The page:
A newly published scientific review by the Food Standards Agency (FSA) has estimated that around 2.4 million cases of foodborne illness occur every year in the UK. This is an increase from the 2009 estimate of approximately one million cases.
The new figures do not indicate an increase in total illness, or any new risk to public health, but provide a better estimation of the proportion of infectious intestinal disease that is due to food. The overall estimate for this type of illness in the UK, from all sources, remains the same, at around 18 million cases per year.
The FSA has also published a five-year study into the extent of norovirus in food carried out by UK scientists, and a paper which reviews and updates the assessment developed during that project.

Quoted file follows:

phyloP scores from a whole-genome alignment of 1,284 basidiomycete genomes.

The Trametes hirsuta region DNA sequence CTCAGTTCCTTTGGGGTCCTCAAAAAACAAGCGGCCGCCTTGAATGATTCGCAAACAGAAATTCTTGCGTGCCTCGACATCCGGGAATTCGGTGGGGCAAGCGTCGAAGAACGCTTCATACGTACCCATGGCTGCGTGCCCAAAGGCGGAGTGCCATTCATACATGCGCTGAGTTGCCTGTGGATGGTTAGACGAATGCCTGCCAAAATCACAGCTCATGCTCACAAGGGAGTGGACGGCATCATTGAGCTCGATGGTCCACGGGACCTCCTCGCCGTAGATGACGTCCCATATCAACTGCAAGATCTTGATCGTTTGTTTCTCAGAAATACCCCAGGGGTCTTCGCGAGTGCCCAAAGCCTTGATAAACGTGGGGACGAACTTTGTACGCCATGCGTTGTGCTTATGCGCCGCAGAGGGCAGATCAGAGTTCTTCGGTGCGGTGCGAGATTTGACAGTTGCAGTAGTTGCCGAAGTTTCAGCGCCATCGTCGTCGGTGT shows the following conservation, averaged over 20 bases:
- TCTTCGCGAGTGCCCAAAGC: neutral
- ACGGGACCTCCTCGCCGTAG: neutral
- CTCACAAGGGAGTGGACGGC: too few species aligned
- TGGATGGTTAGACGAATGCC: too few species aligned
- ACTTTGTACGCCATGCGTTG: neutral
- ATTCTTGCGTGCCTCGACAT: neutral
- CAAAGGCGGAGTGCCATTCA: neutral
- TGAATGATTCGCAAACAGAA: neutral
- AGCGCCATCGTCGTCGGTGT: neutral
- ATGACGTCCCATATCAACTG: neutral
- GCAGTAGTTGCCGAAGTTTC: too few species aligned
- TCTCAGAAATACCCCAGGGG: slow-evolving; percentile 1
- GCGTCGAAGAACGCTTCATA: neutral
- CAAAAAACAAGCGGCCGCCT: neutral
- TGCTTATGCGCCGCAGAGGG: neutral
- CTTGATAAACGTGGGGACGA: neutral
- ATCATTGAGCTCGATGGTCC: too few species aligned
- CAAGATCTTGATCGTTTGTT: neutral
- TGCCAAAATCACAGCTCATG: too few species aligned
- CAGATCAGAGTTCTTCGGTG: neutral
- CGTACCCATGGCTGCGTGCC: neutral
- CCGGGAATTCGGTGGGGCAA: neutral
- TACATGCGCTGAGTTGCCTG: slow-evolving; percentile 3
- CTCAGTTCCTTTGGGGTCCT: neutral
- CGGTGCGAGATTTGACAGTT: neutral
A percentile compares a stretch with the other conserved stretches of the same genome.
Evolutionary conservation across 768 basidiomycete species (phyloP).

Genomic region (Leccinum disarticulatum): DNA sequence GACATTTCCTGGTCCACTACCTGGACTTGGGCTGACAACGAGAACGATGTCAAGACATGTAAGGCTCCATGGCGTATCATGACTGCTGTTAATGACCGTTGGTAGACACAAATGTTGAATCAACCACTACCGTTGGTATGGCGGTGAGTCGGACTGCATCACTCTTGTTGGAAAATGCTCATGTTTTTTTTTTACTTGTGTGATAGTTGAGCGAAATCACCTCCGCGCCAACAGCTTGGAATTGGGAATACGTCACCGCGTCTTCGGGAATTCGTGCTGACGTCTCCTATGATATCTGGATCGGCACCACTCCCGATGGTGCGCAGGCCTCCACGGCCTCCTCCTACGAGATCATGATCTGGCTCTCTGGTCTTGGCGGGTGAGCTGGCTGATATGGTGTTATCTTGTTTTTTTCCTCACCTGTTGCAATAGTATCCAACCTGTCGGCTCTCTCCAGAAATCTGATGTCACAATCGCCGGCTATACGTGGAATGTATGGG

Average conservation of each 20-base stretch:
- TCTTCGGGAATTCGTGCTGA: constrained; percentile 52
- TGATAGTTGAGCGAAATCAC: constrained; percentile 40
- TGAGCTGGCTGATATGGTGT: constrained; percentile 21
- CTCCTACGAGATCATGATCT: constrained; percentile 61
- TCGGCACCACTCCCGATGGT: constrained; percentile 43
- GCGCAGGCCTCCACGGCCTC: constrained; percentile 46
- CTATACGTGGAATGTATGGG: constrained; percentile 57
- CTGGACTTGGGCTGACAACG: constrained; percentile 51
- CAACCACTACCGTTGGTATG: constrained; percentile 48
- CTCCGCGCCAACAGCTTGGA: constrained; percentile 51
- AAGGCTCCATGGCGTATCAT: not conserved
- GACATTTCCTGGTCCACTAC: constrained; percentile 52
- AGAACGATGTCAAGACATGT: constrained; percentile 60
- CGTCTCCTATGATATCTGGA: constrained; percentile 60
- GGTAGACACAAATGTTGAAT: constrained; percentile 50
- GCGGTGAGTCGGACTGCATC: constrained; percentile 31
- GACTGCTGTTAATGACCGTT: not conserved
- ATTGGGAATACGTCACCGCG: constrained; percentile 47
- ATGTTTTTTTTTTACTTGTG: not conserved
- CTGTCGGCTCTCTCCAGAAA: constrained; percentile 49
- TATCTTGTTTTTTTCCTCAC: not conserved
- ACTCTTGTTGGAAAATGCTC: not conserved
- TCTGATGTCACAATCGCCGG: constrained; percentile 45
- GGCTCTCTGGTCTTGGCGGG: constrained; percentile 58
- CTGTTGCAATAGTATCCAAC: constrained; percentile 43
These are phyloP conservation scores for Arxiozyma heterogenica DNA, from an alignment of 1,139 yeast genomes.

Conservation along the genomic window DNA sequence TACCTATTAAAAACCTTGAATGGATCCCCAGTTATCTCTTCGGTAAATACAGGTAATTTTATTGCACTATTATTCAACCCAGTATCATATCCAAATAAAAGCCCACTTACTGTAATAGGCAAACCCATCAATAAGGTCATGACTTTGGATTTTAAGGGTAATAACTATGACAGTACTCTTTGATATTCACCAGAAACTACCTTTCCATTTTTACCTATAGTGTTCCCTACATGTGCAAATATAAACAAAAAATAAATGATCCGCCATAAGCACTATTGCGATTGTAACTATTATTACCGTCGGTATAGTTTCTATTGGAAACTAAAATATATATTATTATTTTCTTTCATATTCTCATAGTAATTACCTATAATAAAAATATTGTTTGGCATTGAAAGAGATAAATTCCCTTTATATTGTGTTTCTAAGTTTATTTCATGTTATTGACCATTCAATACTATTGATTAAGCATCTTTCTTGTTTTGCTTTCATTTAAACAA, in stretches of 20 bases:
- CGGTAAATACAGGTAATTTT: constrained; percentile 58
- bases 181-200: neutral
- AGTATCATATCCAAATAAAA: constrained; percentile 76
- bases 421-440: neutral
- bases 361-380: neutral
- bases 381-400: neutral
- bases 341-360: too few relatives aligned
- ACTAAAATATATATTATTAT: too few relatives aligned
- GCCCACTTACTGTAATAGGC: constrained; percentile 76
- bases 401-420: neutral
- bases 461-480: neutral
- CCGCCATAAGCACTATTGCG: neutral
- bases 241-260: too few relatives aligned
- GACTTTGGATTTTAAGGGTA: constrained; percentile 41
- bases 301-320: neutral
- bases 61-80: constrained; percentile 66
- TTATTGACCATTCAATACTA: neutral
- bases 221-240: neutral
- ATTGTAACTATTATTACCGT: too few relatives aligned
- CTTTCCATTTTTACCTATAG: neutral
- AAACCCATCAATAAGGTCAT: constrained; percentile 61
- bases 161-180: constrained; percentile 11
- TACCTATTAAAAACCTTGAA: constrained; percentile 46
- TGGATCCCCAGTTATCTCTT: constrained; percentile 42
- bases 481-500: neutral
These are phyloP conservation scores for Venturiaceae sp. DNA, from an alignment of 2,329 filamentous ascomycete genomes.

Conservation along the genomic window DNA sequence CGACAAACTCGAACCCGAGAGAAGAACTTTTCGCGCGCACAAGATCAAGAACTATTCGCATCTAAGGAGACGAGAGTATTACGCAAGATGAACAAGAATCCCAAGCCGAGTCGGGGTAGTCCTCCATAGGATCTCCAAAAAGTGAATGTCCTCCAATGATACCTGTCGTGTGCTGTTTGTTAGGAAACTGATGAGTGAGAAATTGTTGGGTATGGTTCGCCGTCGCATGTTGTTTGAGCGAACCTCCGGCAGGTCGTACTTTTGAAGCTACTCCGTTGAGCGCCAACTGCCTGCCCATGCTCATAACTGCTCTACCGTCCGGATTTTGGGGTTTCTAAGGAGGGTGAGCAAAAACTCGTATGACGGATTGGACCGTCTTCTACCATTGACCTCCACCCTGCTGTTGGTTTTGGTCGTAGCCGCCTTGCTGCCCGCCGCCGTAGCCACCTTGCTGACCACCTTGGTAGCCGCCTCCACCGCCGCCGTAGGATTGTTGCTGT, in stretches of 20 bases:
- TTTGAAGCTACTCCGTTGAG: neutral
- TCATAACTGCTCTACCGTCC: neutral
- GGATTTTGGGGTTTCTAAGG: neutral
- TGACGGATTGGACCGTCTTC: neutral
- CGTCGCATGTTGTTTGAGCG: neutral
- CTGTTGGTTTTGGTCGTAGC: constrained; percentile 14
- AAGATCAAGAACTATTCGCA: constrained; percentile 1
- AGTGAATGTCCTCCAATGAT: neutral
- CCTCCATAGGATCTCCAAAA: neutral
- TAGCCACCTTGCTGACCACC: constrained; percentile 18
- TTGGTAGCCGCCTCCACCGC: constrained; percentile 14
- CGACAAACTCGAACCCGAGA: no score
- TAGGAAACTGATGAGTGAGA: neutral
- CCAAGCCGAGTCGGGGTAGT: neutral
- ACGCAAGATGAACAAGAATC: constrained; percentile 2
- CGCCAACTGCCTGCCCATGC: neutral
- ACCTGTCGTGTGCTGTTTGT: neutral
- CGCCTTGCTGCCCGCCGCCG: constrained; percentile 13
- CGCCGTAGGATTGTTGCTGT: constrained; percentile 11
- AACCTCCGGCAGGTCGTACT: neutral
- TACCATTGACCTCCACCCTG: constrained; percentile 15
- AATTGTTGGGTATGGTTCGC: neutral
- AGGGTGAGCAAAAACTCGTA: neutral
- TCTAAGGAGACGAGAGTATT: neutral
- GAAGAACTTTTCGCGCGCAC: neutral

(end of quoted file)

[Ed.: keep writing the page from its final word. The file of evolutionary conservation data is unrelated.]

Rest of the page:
These new studies and their accompanying models reveal:
- 380,000 estimated cases of norovirus linked to food occur in the UK every year.
- Eating out accounts for an estimated 37% of all foodborne norovirus cases, and takeaways account for 26% of cases.
- Open-headed lettuce (retail) accounts for 30% of cases, raspberries (retail) account for 4% of cases, and oysters (retail) account for 3% of cases.
- The revised foodborne norovirus estimate, combined with better analysis of how many illnesses of unknown cause are also likely to be caused by food, suggest around 2.4 million estimated UK cases of foodborne illness occur each year.
Source: FSA, 20 February 2020